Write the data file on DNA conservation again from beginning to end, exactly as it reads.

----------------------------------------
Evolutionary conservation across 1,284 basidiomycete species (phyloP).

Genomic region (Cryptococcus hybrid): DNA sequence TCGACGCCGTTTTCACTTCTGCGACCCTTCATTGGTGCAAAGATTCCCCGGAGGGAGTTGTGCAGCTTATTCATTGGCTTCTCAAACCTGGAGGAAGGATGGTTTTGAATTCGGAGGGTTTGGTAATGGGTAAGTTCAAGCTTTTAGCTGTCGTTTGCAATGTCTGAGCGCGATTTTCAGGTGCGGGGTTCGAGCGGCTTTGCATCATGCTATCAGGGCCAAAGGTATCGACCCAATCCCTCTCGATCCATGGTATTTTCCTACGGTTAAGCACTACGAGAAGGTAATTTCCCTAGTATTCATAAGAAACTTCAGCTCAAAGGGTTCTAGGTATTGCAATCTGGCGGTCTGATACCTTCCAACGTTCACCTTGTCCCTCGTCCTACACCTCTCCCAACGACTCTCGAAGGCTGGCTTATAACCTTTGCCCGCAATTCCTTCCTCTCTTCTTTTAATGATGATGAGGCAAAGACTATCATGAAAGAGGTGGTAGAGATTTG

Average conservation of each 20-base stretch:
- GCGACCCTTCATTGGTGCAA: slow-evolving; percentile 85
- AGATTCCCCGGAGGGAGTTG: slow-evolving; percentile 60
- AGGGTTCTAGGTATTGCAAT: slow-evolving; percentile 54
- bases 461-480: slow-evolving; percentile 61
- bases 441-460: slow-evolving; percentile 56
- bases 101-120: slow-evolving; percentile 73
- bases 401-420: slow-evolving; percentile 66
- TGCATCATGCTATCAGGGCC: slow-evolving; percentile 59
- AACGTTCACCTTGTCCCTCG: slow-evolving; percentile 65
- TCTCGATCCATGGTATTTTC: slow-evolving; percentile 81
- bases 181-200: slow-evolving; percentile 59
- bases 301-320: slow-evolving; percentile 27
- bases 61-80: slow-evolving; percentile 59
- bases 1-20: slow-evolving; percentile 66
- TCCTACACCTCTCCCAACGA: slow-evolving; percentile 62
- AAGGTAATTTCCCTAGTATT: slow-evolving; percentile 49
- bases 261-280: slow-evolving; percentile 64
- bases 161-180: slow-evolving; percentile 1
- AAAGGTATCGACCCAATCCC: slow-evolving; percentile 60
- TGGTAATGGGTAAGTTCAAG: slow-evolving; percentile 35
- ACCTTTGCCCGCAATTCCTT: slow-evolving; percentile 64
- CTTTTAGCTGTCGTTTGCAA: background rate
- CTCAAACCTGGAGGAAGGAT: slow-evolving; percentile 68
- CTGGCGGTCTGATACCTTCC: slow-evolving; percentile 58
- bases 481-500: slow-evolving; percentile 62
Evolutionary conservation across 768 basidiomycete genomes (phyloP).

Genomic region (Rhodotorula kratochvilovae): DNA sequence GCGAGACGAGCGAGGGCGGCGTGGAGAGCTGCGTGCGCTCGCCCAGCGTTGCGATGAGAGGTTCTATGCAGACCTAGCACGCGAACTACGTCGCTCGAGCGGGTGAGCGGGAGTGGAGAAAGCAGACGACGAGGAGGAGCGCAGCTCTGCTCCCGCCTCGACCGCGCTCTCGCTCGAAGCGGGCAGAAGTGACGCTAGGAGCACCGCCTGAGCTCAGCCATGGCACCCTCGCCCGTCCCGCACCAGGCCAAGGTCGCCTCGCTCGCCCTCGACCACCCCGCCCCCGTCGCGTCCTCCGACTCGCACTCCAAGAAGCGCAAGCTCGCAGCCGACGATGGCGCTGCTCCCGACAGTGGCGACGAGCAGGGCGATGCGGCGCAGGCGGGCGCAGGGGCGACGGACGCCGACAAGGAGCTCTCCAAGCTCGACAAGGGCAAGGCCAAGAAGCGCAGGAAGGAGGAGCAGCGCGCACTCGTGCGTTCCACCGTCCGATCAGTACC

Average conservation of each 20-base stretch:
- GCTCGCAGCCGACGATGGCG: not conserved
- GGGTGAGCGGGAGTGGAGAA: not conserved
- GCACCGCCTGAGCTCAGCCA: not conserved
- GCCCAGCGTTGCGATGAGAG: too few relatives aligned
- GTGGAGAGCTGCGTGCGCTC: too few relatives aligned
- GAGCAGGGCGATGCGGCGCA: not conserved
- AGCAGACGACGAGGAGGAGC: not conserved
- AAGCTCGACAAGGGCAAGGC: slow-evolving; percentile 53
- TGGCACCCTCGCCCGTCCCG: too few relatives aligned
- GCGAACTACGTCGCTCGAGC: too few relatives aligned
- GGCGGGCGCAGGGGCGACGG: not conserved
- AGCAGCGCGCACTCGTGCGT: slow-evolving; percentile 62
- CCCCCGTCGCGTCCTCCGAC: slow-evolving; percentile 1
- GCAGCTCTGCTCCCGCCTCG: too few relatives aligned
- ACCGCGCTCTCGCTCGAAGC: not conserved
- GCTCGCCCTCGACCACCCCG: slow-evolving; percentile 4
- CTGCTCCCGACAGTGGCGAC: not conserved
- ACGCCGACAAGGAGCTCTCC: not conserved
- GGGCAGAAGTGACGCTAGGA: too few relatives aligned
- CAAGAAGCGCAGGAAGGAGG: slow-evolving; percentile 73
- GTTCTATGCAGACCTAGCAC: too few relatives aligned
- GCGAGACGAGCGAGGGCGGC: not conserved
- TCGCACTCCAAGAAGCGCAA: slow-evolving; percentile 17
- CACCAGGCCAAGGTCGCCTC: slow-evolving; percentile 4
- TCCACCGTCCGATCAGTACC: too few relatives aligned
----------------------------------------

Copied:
Evolutionary conservation across 1,284 basidiomycete species (phyloP).

Genomic region (Cryptococcus hybrid): DNA sequence TCGACGCCGTTTTCACTTCTGCGACCCTTCATTGGTGCAAAGATTCCCCGGAGGGAGTTGTGCAGCTTATTCATTGGCTTCTCAAACCTGGAGGAAGGATGGTTTTGAATTCGGAGGGTTTGGTAATGGGTAAGTTCAAGCTTTTAGCTGTCGTTTGCAATGTCTGAGCGCGATTTTCAGGTGCGGGGTTCGAGCGGCTTTGCATCATGCTATCAGGGCCAAAGGTATCGACCCAATCCCTCTCGATCCATGGTATTTTCCTACGGTTAAGCACTACGAGAAGGTAATTTCCCTAGTATTCATAAGAAACTTCAGCTCAAAGGGTTCTAGGTATTGCAATCTGGCGGTCTGATACCTTCCAACGTTCACCTTGTCCCTCGTCCTACACCTCTCCCAACGACTCTCGAAGGCTGGCTTATAACCTTTGCCCGCAATTCCTTCCTCTCTTCTTTTAATGATGATGAGGCAAAGACTATCATGAAAGAGGTGGTAGAGATTTG

Average conservation of each 20-base stretch:
- GCGACCCTTCATTGGTGCAA: slow-evolving; percentile 85
- AGATTCCCCGGAGGGAGTTG: slow-evolving; percentile 60
- AGGGTTCTAGGTATTGCAAT: slow-evolving; percentile 54
- bases 461-480: slow-evolving; percentile 61
- bases 441-460: slow-evolving; percentile 56
- bases 101-120: slow-evolving; percentile 73
- bases 401-420: slow-evolving; percentile 66
- TGCATCATGCTATCAGGGCC: slow-evolving; percentile 59
- AACGTTCACCTTGTCCCTCG: slow-evolving; percentile 65
- TCTCGATCCATGGTATTTTC: slow-evolving; percentile 81
- bases 181-200: slow-evolving; percentile 59
- bases 301-320: slow-evolving; percentile 27
- bases 61-80: slow-evolving; percentile 59
- bases 1-20: slow-evolving; percentile 66
- TCCTACACCTCTCCCAACGA: slow-evolving; percentile 62
- AAGGTAATTTCCCTAGTATT: slow-evolving; percentile 49
- bases 261-280: slow-evolving; percentile 64
- bases 161-180: slow-evolving; percentile 1
- AAAGGTATCGACCCAATCCC: slow-evolving; percentile 60
- TGGTAATGGGTAAGTTCAAG: slow-evolving; percentile 35
- ACCTTTGCCCGCAATTCCTT: slow-evolving; percentile 64
- CTTTTAGCTGTCGTTTGCAA: background rate
- CTCAAACCTGGAGGAAGGAT: slow-evolving; percentile 68
- CTGGCGGTCTGATACCTTCC: slow-evolving; percentile 58
- bases 481-500: slow-evolving; percentile 62
Evolutionary conservation across 768 basidiomycete genomes (phyloP).

Genomic region (Rhodotorula kratochvilovae): DNA sequence GCGAGACGAGCGAGGGCGGCGTGGAGAGCTGCGTGCGCTCGCCCAGCGTTGCGATGAGAGGTTCTATGCAGACCTAGCACGCGAACTACGTCGCTCGAGCGGGTGAGCGGGAGTGGAGAAAGCAGACGACGAGGAGGAGCGCAGCTCTGCTCCCGCCTCGACCGCGCTCTCGCTCGAAGCGGGCAGAAGTGACGCTAGGAGCACCGCCTGAGCTCAGCCATGGCACCCTCGCCCGTCCCGCACCAGGCCAAGGTCGCCTCGCTCGCCCTCGACCACCCCGCCCCCGTCGCGTCCTCCGACTCGCACTCCAAGAAGCGCAAGCTCGCAGCCGACGATGGCGCTGCTCCCGACAGTGGCGACGAGCAGGGCGATGCGGCGCAGGCGGGCGCAGGGGCGACGGACGCCGACAAGGAGCTCTCCAAGCTCGACAAGGGCAAGGCCAAGAAGCGCAGGAAGGAGGAGCAGCGCGCACTCGTGCGTTCCACCGTCCGATCAGTACC

Average conservation of each 20-base stretch:
- GCTCGCAGCCGACGATGGCG: not conserved
- GGGTGAGCGGGAGTGGAGAA: not conserved
- GCACCGCCTGAGCTCAGCCA: not conserved
- GCCCAGCGTTGCGATGAGAG: too few relatives aligned
- GTGGAGAGCTGCGTGCGCTC: too few relatives aligned
- GAGCAGGGCGATGCGGCGCA: not conserved
- AGCAGACGACGAGGAGGAGC: not conserved
- AAGCTCGACAAGGGCAAGGC: slow-evolving; percentile 53
- TGGCACCCTCGCCCGTCCCG: too few relatives aligned
- GCGAACTACGTCGCTCGAGC: too few relatives aligned
- GGCGGGCGCAGGGGCGACGG: not conserved
- AGCAGCGCGCACTCGTGCGT: slow-evolving; percentile 62
- CCCCCGTCGCGTCCTCCGAC: slow-evolving; percentile 1
- GCAGCTCTGCTCCCGCCTCG: too few relatives aligned
- ACCGCGCTCTCGCTCGAAGC: not conserved
- GCTCGCCCTCGACCACCCCG: slow-evolving; percentile 4
- CTGCTCCCGACAGTGGCGAC: not conserved
- ACGCCGACAAGGAGCTCTCC: not conserved
- GGGCAGAAGTGACGCTAGGA: too few relatives aligned
- CAAGAAGCGCAGGAAGGAGG: slow-evolving; percentile 73
- GTTCTATGCAGACCTAGCAC: too few relatives aligned
- GCGAGACGAGCGAGGGCGGC: not conserved
- TCGCACTCCAAGAAGCGCAA: slow-evolving; percentile 17
- CACCAGGCCAAGGTCGCCTC: slow-evolving; percentile 4
- TCCACCGTCCGATCAGTACC: too few relatives aligned